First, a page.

Why Broadway Ticket Buyers Think ‘live’ Operators Are Important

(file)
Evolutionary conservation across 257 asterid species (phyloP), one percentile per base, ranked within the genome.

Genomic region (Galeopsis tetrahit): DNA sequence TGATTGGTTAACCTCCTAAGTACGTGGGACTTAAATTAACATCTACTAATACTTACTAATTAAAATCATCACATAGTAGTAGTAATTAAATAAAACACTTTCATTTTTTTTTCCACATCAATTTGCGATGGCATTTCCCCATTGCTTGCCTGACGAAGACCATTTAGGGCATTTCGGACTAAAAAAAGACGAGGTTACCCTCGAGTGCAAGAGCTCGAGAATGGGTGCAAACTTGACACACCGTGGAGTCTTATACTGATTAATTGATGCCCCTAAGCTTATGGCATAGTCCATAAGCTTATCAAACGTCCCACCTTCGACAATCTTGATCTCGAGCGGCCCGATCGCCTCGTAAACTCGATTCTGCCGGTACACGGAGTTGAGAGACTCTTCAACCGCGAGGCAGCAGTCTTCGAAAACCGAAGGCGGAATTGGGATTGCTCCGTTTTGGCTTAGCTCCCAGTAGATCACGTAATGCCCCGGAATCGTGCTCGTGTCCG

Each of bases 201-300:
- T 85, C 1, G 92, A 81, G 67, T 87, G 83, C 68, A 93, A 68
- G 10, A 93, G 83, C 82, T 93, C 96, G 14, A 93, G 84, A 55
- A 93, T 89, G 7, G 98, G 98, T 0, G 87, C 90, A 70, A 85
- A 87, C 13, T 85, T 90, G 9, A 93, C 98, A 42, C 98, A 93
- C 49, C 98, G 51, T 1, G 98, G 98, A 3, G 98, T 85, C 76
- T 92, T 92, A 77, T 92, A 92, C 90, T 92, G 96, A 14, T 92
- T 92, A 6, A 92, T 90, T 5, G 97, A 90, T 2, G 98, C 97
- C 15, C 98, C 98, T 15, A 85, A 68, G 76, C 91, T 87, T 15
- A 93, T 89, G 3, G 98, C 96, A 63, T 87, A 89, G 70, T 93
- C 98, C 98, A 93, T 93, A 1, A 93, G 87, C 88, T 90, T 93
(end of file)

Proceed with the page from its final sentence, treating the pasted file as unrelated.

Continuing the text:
Ticket buyers often have many reasons while they think the phone call for the Broadway ticket buying transaction is better, but often the technology of the online experience can offer more features to buyers and can be a smoother experience. Broadway ticket buyers will often cite security as being better over the phone, but there is no evidence that actually supports that as credit card numbers and clients data is flying all over the place and is not necessarily better protected in one method over another. Their belief that better tickets are available over the phone is also incorrect, as Broadway puts all the ticket inventory on both mechanisms. Some buyers think that they are actually calling Ticketmaster at the theatre box office itself, but that practice ended over 30 years ago and now the call could end up anywhere in the world, with a person that does not even know which city houses Broadway theatre. In addition, there is a myth that phone operators have a better understanding of the theatre and their seats than you can get online, but the quality of the Ticketmaster phone operators dropped precipitously in the 1990’s and never recovered. Now the person who answers the phone may just be typing on the same web page that the buyer could have gone to themselves, in which they have no insider knowledge and no value-add, other than someone who can read and type, which may be useful for disabled users and may satisfy the ADA requirements.